This year's festival has programmed 5 different issue areas: health, development and the environment; LGBT and migrant rights; personal testimony and witnessing; reporting in crises and women's rights.
Women directors feature prominently in each issue area including the opening and closing night films Alison Klayman's Ai Weiwei: Never Sorry which opened the festival on June 15th and will be in theaters on July 27th and Katherine Fairfax Wright and Malika Zouhali-Worall's Call Me Kuchu which will close the festival on June 28th.
Call Me Kuchu tells the story of brave souls including the first out Ugnadan David Kato (who was murdered) in Uganda fighting to repeal the homophobic laws of the country. The film includes the story of Stosh Mugisha, a lesbian who was raped by a man in order to correct her sexuality. This practice is becoming more and more common place throughout Africa and is heartbreaking.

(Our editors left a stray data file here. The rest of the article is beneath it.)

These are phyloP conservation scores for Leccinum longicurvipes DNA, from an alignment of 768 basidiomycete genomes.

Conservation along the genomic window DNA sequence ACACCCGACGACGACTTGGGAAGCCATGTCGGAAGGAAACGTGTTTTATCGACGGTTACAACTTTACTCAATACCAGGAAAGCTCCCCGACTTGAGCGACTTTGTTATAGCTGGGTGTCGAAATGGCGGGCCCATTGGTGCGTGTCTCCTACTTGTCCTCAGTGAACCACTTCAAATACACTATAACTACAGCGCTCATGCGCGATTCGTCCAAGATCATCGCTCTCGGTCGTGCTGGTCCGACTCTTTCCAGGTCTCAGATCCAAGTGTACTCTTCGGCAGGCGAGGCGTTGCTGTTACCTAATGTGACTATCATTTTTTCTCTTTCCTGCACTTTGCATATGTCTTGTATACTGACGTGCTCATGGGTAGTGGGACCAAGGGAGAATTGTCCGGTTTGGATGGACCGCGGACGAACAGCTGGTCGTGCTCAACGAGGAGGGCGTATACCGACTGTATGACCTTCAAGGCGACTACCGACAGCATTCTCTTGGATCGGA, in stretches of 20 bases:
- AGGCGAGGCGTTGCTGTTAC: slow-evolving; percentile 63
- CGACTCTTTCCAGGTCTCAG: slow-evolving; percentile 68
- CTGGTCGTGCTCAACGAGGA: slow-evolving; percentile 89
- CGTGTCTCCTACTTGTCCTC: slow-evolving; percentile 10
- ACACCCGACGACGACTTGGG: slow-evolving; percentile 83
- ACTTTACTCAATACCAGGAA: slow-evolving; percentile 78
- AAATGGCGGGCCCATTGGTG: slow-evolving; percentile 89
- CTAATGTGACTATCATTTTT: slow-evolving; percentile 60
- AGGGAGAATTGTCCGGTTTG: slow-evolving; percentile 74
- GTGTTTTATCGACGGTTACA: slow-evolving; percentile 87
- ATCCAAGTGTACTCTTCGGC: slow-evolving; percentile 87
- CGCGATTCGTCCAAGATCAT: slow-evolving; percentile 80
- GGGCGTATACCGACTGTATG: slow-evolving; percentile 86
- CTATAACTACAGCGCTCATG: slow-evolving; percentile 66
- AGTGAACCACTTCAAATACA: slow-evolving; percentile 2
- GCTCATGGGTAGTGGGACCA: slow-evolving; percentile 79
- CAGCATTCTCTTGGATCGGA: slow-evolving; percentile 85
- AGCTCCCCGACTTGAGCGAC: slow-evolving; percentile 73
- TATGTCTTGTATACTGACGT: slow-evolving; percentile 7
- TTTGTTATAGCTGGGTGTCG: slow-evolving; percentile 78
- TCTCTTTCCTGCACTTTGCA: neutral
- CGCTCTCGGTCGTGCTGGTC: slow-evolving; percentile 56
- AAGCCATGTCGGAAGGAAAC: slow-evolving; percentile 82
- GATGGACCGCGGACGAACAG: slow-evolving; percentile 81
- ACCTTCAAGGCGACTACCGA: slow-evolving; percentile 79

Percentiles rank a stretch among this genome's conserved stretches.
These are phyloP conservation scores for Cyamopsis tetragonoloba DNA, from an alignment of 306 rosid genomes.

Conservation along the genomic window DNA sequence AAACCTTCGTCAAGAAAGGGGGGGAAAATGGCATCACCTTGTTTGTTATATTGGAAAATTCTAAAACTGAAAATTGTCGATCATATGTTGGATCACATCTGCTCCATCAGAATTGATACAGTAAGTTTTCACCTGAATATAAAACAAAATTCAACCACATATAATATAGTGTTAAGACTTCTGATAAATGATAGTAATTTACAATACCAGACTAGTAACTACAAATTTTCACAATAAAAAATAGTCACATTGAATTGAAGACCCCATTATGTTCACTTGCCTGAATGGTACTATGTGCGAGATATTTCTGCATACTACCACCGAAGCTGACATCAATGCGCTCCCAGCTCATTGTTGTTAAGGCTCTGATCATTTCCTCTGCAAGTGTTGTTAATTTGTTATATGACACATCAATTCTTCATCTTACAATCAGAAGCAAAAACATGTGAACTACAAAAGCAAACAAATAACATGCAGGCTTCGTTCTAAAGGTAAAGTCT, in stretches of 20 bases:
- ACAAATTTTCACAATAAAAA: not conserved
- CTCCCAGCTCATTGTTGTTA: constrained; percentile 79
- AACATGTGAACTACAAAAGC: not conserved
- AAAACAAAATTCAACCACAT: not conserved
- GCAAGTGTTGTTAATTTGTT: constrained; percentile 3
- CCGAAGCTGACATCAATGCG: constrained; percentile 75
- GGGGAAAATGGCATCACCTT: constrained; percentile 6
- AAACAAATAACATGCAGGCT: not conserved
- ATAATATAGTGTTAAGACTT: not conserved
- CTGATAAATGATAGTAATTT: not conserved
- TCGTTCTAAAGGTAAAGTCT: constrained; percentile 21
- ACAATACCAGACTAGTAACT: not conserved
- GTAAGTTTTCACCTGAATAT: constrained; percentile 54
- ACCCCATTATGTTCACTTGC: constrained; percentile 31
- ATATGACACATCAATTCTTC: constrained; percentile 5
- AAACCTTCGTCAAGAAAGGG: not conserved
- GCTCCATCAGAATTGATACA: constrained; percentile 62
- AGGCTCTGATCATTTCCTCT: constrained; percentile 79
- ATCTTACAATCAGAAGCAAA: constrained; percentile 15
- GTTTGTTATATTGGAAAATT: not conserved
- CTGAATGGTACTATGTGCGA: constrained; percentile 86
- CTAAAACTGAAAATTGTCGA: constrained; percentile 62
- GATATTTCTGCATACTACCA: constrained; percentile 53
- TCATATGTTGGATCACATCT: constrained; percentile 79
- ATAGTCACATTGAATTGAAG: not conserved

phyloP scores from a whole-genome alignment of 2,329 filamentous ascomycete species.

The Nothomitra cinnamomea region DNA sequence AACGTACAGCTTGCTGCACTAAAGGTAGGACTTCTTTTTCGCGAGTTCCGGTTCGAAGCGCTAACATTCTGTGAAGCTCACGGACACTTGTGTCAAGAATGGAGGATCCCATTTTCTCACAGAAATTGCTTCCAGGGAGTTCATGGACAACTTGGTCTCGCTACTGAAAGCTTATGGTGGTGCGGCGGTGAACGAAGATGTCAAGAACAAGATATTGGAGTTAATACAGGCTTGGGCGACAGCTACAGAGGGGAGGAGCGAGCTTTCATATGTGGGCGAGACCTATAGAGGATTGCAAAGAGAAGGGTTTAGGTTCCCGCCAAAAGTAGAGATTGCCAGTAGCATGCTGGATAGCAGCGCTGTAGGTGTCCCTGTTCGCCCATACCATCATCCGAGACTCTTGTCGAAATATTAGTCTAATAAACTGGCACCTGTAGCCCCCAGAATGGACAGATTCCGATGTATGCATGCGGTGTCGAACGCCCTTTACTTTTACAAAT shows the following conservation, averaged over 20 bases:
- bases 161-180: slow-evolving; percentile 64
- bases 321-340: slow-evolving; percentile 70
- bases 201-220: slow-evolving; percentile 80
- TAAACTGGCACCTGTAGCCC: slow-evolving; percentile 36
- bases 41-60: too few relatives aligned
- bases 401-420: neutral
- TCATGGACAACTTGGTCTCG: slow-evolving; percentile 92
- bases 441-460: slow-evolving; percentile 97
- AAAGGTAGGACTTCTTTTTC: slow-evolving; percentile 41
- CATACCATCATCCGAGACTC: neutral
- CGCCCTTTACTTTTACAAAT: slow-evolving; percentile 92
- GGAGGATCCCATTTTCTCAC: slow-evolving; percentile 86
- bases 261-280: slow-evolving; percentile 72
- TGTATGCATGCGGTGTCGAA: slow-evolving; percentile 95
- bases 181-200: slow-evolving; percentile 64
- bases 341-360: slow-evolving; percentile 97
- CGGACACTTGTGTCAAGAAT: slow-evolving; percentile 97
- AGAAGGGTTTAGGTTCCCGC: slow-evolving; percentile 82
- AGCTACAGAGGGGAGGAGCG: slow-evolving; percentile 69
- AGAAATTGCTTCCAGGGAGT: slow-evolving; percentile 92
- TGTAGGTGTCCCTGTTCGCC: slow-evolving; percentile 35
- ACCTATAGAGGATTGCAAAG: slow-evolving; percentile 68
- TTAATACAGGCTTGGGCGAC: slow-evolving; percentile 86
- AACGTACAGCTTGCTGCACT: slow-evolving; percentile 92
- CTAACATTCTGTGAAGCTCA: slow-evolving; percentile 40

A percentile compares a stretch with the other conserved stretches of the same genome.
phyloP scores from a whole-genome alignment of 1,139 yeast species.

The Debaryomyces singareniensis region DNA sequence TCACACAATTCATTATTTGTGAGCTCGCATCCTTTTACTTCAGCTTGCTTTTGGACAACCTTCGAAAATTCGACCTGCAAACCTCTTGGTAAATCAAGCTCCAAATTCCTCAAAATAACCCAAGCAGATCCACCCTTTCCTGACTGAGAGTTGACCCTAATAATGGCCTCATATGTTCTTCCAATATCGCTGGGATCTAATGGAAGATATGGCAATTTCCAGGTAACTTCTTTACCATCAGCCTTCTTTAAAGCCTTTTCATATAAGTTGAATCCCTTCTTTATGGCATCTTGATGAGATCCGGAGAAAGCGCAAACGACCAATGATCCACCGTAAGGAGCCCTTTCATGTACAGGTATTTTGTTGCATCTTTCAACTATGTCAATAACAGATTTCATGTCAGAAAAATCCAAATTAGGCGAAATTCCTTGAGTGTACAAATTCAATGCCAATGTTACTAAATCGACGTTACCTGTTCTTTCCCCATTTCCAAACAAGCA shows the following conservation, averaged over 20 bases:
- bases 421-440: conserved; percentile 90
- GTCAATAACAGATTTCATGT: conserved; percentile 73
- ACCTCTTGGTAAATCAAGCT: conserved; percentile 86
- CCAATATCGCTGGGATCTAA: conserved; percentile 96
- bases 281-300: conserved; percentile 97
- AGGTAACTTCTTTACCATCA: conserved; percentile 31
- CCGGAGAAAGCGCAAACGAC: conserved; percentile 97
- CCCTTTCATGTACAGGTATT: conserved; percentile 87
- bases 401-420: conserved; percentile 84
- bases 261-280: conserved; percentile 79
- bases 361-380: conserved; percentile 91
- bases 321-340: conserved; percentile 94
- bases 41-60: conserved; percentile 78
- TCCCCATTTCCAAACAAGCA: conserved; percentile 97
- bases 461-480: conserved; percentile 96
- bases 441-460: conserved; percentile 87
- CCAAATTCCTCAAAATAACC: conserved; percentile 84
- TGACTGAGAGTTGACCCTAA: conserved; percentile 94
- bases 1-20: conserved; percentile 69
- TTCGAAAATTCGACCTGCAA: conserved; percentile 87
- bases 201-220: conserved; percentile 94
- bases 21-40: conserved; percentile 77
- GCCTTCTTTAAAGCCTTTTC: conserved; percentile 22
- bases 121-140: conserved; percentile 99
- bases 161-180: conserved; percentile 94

I've seen all the films in the women's rights section which includes The Invisible War (which I will be writing about separately) the devastating documentary on rape in the military made by Kirby Dick and Amy Ziering who will be receiving the Nestor Almendros Award for courage in filmmaking. Check out Stephen Holden's NY Times piece on the festival which highlights The Invisible War.